FOR IMMEDIATE RELEASE
May 16, 2014
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Contact: Natalie Lester
Gastrointestinal Associates offers vital information for Celiac Awareness Month
The physicians at Gastrointestinal Associates are marking Celiac Awareness Month by taking the opportunity to remind patients that self-diagnosis of celiac disease, an autoimmune digestive disease, is not only ill-advised but can also be dangerous.
“Celiac disease and its prescribed gluten-free diet are currently garnering a lot of attention in the media and in public discourse,” said Dr. Meade Edmunds, a physician with Gastrointestinal Associates. “It is important for people to know that proper diagnosis of celiac disease requires a panel blood test and an endoscopic biopsy of the small intestine; going gluten-free prior to being tested can obscure test results.”
Gluten is a protein primarily found in wheat, rye and barley; it can also be found in some condiments, makeup, lipstick, medications and perfumes. For most people, consuming gluten causes no problems. When individuals with celiac disease eat gluten, their body mounts an immune response that attacks the small intestine and interferes with absorption of nutrients from food. A 100 percent gluten-free diet is the only existing treatment for celiac disease.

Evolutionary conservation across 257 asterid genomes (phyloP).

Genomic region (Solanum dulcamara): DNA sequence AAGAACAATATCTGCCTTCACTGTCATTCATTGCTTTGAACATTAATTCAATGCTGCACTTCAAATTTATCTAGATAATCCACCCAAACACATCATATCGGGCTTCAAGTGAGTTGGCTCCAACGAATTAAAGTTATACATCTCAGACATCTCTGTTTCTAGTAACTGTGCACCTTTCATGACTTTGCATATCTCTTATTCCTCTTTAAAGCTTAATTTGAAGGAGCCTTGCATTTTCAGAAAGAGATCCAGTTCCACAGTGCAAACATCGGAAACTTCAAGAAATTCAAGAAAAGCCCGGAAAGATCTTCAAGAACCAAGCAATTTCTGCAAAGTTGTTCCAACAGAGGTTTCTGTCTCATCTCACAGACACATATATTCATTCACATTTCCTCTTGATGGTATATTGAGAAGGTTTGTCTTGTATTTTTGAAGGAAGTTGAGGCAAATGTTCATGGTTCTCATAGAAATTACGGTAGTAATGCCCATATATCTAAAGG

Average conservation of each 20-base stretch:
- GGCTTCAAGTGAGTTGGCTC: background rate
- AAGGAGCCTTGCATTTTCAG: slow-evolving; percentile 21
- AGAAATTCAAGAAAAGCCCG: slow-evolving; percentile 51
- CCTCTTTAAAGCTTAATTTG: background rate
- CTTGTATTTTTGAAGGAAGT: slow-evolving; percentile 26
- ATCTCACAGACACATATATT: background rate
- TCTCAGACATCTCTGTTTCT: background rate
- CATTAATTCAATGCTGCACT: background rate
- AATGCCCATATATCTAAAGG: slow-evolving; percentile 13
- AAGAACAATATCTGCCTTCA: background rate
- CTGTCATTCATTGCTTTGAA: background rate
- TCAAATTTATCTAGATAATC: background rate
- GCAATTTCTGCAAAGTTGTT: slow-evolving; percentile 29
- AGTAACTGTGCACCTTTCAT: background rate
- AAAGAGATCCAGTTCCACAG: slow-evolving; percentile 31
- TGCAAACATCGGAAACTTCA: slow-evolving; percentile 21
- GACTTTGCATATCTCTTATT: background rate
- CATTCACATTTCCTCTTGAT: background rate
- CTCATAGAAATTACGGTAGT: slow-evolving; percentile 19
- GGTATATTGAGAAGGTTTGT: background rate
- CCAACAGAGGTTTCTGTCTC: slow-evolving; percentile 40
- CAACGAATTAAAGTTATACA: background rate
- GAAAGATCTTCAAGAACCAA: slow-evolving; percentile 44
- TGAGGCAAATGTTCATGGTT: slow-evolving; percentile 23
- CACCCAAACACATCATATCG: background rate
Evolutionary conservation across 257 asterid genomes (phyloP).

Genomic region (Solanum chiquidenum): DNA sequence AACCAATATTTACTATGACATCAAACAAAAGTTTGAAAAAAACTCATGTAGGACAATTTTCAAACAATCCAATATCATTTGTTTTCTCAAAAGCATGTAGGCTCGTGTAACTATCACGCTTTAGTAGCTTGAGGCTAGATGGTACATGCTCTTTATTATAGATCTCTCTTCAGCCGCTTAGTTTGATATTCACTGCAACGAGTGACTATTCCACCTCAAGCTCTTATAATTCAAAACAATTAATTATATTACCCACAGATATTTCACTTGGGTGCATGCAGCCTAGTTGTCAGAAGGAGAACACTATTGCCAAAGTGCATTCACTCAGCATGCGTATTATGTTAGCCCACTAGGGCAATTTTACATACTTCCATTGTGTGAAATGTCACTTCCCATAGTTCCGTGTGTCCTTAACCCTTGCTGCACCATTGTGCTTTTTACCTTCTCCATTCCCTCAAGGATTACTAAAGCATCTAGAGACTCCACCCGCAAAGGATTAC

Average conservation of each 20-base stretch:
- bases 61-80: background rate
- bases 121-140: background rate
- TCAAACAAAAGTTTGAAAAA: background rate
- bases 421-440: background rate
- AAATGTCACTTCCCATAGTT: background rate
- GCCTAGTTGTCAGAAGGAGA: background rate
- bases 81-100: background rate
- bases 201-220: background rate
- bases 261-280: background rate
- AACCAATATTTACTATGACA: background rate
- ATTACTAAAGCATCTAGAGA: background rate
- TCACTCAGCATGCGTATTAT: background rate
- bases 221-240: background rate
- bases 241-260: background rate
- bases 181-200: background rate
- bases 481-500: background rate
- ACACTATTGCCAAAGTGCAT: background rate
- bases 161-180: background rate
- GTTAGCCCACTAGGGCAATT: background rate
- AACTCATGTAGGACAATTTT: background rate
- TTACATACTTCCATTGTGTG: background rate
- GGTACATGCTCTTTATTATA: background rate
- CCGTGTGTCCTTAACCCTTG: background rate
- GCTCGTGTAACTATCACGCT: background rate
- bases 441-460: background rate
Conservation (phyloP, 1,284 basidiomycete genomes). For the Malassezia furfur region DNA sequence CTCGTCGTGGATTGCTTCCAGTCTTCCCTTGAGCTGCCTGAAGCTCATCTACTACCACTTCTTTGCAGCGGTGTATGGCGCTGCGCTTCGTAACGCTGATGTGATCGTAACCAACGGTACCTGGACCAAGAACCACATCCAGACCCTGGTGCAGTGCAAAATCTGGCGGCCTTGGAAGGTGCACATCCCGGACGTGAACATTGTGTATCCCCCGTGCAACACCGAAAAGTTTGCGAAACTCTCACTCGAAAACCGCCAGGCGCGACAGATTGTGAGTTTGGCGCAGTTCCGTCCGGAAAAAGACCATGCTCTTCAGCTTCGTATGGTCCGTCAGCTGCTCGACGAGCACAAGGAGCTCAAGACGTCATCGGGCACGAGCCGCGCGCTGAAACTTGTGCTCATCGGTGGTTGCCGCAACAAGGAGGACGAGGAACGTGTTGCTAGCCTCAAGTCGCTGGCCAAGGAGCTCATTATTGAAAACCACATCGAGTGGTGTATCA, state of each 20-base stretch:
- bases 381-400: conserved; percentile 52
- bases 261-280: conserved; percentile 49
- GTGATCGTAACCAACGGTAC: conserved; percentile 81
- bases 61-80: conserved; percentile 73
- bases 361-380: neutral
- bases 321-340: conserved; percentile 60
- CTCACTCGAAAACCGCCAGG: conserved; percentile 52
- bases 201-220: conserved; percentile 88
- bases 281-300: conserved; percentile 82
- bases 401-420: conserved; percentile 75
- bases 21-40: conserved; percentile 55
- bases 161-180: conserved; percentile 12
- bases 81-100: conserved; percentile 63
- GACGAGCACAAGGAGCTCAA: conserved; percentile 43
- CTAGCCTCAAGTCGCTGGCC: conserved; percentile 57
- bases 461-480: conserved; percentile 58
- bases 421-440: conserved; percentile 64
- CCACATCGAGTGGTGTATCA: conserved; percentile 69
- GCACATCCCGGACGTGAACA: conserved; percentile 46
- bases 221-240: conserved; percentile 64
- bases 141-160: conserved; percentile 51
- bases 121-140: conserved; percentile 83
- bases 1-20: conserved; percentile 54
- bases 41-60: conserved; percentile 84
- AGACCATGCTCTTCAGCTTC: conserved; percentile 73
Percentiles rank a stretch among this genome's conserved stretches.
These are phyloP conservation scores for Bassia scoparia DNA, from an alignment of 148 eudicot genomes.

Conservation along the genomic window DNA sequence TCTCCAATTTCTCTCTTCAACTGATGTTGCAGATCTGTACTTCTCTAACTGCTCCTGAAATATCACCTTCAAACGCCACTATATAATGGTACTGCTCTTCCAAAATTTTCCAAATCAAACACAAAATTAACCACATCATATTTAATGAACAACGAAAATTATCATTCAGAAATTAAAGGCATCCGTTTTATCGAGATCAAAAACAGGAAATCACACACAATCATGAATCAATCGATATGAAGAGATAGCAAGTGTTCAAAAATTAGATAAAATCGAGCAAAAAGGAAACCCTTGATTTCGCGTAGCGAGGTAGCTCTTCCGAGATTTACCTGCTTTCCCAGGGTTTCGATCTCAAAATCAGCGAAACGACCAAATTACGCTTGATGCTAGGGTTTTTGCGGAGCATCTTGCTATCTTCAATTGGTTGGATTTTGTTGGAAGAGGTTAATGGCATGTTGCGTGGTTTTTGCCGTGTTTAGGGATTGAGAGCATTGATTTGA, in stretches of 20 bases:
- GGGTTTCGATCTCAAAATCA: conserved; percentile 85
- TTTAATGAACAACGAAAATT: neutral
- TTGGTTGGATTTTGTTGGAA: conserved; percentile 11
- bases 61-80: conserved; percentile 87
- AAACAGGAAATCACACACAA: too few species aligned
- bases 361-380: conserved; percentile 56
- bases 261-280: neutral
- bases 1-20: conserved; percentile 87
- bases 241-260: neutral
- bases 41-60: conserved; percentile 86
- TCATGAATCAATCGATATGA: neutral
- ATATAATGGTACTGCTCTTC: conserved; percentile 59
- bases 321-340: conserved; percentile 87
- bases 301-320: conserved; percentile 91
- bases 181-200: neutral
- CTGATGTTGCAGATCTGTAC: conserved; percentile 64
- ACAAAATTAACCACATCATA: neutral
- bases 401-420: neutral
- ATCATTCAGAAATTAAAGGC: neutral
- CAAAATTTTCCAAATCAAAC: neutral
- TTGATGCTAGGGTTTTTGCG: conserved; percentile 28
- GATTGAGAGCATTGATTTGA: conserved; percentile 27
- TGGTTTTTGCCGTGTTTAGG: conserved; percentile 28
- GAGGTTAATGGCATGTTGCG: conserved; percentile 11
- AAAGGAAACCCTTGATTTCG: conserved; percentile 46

Celiac disease can be difficult to diagnose, and people can suffer symptoms for years before getting a proper diagnosis.
“I always say that celiac disease is the great masquerader because it presents itself in so many different ways,” Edmunds said. “The autoimmune digestive disease causes malabsorption of fat soluble vitamins, so a person suffering from celiac disease may suffer from problems not typically associated with a digestive disorder, such as skin lesions, anemia, brittle bones or problems with their eyesight.”
According to the Celiac Disease Foundation, currently 2.5 million Americans are undiagnosed and at risk of developing long-term complications. Left untreated, celiac disease can lead to health problems that include infertility, reduced bone density, neurological disorders, some cancers and other autoimmune diseases, such as Type I diabetes and multiple sclerosis.
“Gastrointestinal Associates is committed to increasing awareness about this underdiagnosed and potentially very dangerous disease,” said Dr. Bergein F. Overholt, co-founder and managing partner of GIA. “My colleagues and I hope that with increased awareness more people will seek treatment, get a proper diagnosis and get on track to a healthier life.”
About Gastrointestinal Associates:
Gastrointestinal Associates is one of the Southeast’s leading GI practices and is the only GI practice in Knoxville that operates three licensed and certified endoscopic ambulatory surgery centers in the north, central and west areas of Knoxville and Knox County. For more information, visit http://www.gihealthcare.com.